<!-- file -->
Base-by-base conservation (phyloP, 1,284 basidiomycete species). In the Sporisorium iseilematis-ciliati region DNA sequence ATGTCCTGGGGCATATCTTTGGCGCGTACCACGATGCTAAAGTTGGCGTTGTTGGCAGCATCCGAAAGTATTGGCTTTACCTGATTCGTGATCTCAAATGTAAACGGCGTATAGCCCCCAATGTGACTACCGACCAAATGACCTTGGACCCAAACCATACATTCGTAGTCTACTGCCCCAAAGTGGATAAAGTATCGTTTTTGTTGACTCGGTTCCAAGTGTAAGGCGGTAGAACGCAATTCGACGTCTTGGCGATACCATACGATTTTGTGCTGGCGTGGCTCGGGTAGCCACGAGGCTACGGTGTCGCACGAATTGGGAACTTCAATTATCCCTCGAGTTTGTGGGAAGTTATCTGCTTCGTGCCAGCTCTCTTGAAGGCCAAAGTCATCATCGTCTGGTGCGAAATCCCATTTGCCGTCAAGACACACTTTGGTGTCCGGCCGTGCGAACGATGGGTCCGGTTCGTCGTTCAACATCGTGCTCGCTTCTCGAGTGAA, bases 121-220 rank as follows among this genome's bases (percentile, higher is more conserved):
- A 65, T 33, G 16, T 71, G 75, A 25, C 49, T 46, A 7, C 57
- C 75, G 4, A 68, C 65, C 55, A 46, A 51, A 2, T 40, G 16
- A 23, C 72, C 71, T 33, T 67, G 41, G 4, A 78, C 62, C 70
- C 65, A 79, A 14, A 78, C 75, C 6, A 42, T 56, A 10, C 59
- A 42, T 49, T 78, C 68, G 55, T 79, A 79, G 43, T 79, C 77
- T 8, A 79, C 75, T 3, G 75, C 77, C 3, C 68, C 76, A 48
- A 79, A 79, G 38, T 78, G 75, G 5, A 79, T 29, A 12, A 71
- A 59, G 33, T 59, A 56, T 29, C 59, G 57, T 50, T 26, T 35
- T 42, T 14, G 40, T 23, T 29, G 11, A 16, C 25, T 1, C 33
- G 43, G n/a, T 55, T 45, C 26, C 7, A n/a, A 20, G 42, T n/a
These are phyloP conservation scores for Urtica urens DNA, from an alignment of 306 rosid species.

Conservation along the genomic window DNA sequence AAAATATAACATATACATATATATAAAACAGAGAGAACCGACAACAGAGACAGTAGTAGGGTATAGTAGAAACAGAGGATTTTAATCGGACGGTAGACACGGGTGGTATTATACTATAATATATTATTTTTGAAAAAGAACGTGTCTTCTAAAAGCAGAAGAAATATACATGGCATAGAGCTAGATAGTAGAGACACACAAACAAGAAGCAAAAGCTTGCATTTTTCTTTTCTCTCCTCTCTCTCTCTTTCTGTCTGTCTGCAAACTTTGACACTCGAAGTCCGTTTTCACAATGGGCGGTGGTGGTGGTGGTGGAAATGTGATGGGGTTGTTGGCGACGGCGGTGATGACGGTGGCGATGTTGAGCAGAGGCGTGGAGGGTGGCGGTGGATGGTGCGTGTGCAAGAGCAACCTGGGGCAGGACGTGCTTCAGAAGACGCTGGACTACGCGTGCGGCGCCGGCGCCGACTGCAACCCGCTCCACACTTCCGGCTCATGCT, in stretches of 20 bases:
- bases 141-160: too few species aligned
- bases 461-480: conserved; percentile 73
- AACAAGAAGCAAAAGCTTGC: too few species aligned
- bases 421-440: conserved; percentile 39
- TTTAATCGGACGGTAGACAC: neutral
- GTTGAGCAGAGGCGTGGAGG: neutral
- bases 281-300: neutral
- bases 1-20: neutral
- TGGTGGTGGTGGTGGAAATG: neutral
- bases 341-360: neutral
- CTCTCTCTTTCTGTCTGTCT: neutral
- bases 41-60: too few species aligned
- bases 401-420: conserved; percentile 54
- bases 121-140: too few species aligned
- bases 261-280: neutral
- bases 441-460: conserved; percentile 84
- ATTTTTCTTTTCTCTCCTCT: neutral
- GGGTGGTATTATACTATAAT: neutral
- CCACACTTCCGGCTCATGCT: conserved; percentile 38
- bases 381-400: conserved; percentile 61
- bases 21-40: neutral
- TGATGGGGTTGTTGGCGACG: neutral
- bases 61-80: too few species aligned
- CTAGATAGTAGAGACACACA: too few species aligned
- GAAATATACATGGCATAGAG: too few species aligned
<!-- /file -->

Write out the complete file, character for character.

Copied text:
Base-by-base conservation (phyloP, 1,284 basidiomycete species). In the Sporisorium iseilematis-ciliati region DNA sequence ATGTCCTGGGGCATATCTTTGGCGCGTACCACGATGCTAAAGTTGGCGTTGTTGGCAGCATCCGAAAGTATTGGCTTTACCTGATTCGTGATCTCAAATGTAAACGGCGTATAGCCCCCAATGTGACTACCGACCAAATGACCTTGGACCCAAACCATACATTCGTAGTCTACTGCCCCAAAGTGGATAAAGTATCGTTTTTGTTGACTCGGTTCCAAGTGTAAGGCGGTAGAACGCAATTCGACGTCTTGGCGATACCATACGATTTTGTGCTGGCGTGGCTCGGGTAGCCACGAGGCTACGGTGTCGCACGAATTGGGAACTTCAATTATCCCTCGAGTTTGTGGGAAGTTATCTGCTTCGTGCCAGCTCTCTTGAAGGCCAAAGTCATCATCGTCTGGTGCGAAATCCCATTTGCCGTCAAGACACACTTTGGTGTCCGGCCGTGCGAACGATGGGTCCGGTTCGTCGTTCAACATCGTGCTCGCTTCTCGAGTGAA, bases 121-220 rank as follows among this genome's bases (percentile, higher is more conserved):
- A 65, T 33, G 16, T 71, G 75, A 25, C 49, T 46, A 7, C 57
- C 75, G 4, A 68, C 65, C 55, A 46, A 51, A 2, T 40, G 16
- A 23, C 72, C 71, T 33, T 67, G 41, G 4, A 78, C 62, C 70
- C 65, A 79, A 14, A 78, C 75, C 6, A 42, T 56, A 10, C 59
- A 42, T 49, T 78, C 68, G 55, T 79, A 79, G 43, T 79, C 77
- T 8, A 79, C 75, T 3, G 75, C 77, C 3, C 68, C 76, A 48
- A 79, A 79, G 38, T 78, G 75, G 5, A 79, T 29, A 12, A 71
- A 59, G 33, T 59, A 56, T 29, C 59, G 57, T 50, T 26, T 35
- T 42, T 14, G 40, T 23, T 29, G 11, A 16, C 25, T 1, C 33
- G 43, G n/a, T 55, T 45, C 26, C 7, A n/a, A 20, G 42, T n/a
These are phyloP conservation scores for Urtica urens DNA, from an alignment of 306 rosid species.

Conservation along the genomic window DNA sequence AAAATATAACATATACATATATATAAAACAGAGAGAACCGACAACAGAGACAGTAGTAGGGTATAGTAGAAACAGAGGATTTTAATCGGACGGTAGACACGGGTGGTATTATACTATAATATATTATTTTTGAAAAAGAACGTGTCTTCTAAAAGCAGAAGAAATATACATGGCATAGAGCTAGATAGTAGAGACACACAAACAAGAAGCAAAAGCTTGCATTTTTCTTTTCTCTCCTCTCTCTCTCTTTCTGTCTGTCTGCAAACTTTGACACTCGAAGTCCGTTTTCACAATGGGCGGTGGTGGTGGTGGTGGAAATGTGATGGGGTTGTTGGCGACGGCGGTGATGACGGTGGCGATGTTGAGCAGAGGCGTGGAGGGTGGCGGTGGATGGTGCGTGTGCAAGAGCAACCTGGGGCAGGACGTGCTTCAGAAGACGCTGGACTACGCGTGCGGCGCCGGCGCCGACTGCAACCCGCTCCACACTTCCGGCTCATGCT, in stretches of 20 bases:
- bases 141-160: too few species aligned
- bases 461-480: conserved; percentile 73
- AACAAGAAGCAAAAGCTTGC: too few species aligned
- bases 421-440: conserved; percentile 39
- TTTAATCGGACGGTAGACAC: neutral
- GTTGAGCAGAGGCGTGGAGG: neutral
- bases 281-300: neutral
- bases 1-20: neutral
- TGGTGGTGGTGGTGGAAATG: neutral
- bases 341-360: neutral
- CTCTCTCTTTCTGTCTGTCT: neutral
- bases 41-60: too few species aligned
- bases 401-420: conserved; percentile 54
- bases 121-140: too few species aligned
- bases 261-280: neutral
- bases 441-460: conserved; percentile 84
- ATTTTTCTTTTCTCTCCTCT: neutral
- GGGTGGTATTATACTATAAT: neutral
- CCACACTTCCGGCTCATGCT: conserved; percentile 38
- bases 381-400: conserved; percentile 61
- bases 21-40: neutral
- TGATGGGGTTGTTGGCGACG: neutral
- bases 61-80: too few species aligned
- CTAGATAGTAGAGACACACA: too few species aligned
- GAAATATACATGGCATAGAG: too few species aligned